Heel pain does not sound as much but for many it can be a stumbling block preventing them from achieving their fitness targets or simply affecting their mobility and enjoyment of life.
It is many months into the pandemic which has caused us all to make dramatic changes to our everyday routines. As a result for some of us it has been much more difficult to take regular exercise, and has led to a marked increase in our body weight (guilty!). However, for others staying at home has actually been a welcome opportunity to do more exercise and finally get into shape.
Whatever your relationship with exercise has been over the past few months – whether you have been embracing it for the first time or have increased the intensity of your daily fitness routine it has probably caused your legs and feet to ache. Similarly, if you have not moved much and have indulged a little bit on food the extra few ponds gained would have put extra strain on your feet.
If you find yourself now with sore feet first thing in the morning or it hurts after you have sat for a while and then got up to and feet feel stiff or you cannot enjoy a long walk because your heels ache? Read on.
Our heel is designed to support the weight of your body; while you are walking or running your heel absorbs the impact of your foot hitting the ground. As a consequence, if you increase the intensity of your exercise routine and/or gain weight, your chance of sustaining a heel injury is also likely to increase.
The causes of heel pain
There are certain conditions and pathologies that can cause, heel pain, for example:
- Nerve entrapment
- Plantar fat pad injuries
- Plantar fasciitis/fasciopathy
- Sever’s disease
- Heel stress fractures
- Muscle tightness.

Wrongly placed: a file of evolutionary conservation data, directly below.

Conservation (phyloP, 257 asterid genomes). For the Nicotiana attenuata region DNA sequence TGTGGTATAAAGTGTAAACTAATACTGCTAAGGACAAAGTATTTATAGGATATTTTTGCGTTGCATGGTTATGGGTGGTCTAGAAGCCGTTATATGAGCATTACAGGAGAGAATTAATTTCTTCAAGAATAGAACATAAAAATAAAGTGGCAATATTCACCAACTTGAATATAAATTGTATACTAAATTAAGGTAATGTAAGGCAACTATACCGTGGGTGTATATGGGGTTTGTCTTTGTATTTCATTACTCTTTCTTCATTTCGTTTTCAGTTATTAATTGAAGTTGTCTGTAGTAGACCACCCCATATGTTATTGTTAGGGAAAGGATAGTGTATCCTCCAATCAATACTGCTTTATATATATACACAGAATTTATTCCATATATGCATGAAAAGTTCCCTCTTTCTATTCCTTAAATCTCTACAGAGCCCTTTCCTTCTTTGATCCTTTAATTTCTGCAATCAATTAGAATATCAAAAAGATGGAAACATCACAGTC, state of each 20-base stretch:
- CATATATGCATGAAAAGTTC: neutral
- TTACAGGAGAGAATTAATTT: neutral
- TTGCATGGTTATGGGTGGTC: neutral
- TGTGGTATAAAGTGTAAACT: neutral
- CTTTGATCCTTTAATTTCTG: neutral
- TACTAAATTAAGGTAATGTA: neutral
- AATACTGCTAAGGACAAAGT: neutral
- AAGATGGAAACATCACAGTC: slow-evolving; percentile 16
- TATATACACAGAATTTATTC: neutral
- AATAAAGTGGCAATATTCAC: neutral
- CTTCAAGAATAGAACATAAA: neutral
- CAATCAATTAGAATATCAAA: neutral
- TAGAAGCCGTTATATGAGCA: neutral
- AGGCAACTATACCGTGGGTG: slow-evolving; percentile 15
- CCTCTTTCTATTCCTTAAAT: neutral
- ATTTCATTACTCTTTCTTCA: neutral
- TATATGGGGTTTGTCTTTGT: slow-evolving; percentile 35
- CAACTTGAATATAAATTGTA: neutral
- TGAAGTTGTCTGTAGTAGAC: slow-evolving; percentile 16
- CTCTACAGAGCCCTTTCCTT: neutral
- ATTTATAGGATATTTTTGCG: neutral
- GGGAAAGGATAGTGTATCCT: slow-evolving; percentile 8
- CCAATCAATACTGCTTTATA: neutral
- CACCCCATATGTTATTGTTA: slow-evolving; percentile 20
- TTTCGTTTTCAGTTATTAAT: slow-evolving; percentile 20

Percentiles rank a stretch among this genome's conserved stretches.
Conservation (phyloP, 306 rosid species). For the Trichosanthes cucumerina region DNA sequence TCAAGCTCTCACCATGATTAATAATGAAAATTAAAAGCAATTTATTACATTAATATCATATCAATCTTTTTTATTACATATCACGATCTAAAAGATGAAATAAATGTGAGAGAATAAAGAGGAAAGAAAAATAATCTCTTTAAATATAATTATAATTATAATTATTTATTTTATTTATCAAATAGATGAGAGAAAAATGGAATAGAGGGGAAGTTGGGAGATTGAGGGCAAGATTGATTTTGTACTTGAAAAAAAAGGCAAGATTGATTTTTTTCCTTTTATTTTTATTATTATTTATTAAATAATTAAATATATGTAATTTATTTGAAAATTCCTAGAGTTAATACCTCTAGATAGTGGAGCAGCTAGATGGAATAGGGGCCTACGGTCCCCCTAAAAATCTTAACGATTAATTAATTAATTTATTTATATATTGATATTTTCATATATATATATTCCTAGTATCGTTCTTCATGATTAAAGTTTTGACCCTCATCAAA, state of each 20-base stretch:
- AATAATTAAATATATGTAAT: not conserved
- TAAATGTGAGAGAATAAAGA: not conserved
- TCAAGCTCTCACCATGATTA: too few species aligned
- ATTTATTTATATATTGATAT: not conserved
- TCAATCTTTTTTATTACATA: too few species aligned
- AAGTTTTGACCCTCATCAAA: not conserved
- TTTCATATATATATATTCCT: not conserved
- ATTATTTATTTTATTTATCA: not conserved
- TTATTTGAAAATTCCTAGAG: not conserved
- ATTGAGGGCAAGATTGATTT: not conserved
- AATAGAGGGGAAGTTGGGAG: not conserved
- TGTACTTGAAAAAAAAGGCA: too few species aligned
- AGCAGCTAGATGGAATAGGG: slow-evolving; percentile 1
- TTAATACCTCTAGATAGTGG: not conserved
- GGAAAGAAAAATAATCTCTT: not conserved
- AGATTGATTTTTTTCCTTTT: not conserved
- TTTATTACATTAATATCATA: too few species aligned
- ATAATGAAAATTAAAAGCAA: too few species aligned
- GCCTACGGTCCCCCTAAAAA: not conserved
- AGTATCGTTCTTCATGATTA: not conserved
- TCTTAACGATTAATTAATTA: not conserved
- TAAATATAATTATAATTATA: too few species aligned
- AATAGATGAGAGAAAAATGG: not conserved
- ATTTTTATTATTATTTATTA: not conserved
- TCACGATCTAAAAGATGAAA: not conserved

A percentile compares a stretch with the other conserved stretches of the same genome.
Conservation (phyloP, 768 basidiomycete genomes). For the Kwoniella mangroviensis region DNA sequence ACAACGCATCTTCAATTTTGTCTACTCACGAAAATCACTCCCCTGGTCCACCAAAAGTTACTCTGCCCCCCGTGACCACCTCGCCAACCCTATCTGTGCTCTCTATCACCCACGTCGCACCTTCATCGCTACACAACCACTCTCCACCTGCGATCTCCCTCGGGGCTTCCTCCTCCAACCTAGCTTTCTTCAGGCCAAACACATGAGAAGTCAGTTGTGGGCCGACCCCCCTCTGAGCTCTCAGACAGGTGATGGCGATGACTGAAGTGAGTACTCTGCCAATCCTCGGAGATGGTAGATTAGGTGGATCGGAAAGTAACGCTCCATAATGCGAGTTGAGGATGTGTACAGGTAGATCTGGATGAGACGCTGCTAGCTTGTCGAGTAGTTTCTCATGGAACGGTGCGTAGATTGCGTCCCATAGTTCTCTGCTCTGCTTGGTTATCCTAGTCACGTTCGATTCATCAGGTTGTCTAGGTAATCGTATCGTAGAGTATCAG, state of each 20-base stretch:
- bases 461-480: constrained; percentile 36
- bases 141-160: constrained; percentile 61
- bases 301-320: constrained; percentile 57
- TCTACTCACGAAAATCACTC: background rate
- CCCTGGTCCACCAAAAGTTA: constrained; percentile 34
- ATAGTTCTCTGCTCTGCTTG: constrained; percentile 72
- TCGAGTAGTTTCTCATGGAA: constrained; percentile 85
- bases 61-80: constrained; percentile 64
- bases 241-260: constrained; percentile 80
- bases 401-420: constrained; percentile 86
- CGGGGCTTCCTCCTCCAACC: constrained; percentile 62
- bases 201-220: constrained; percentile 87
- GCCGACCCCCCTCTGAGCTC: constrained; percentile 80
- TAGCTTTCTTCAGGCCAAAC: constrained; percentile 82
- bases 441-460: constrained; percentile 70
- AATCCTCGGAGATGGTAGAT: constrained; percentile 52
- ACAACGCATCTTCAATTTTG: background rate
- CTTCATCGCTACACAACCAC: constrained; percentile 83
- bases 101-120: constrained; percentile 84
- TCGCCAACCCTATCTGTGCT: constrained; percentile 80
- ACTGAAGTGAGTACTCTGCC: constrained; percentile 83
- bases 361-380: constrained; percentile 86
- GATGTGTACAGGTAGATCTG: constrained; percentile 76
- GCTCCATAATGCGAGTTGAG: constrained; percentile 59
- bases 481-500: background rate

Unsurprisingly, patients presenting with painful heels are routinely seen by podiatrists. Your podiatrist will be able to identify source of the problem and formulate an effective treatment plan for you.
What is the most common cause of heel pain?
The overwhelming majority of heel pain seen by podiatrist is due to one condition: Plantar fasciopathy (commonly known as plantar fasciitis). The plantar fascia is a thick band of tissue at the bottom of the foot, which connects the heel bone to the head of the metatarsal bones found at the base of your toes. As a result of injury or overuse the plantar fascia swells up, gets inflamed and suffers tiny tears.
What are the treatment options for Plantar Fasciitis?
Because podiatrists are skilled in treating feet they are able to diagnose plantar fasciopathy by taking a full history of the your symptoms and conducting a thorough biomechanical assessment.
Rather than trying to get read of your heel pain yourself especially if you have been trying for a while and did not manage to get far you should consider visiting a podiatrist.
Do not worry, treatment options are varied, and research shows that 90% of cases can be successfully resolved without surgery. Firstly, a podiatrist will conduct a thorough biomechanical assessment and then will formulate a treatment plan.
Here are the most commonly used approaches in which plantar fasciitis can be addressed:
- Short periods of rest (reducing activity levels)
- Strengthening and stretching exercises
- Night splints
- Shockwave therapy (ESWT)
- Custom-made orthotics
- Footwear advice
- Applying ice to reduce pain
- Steroid injections.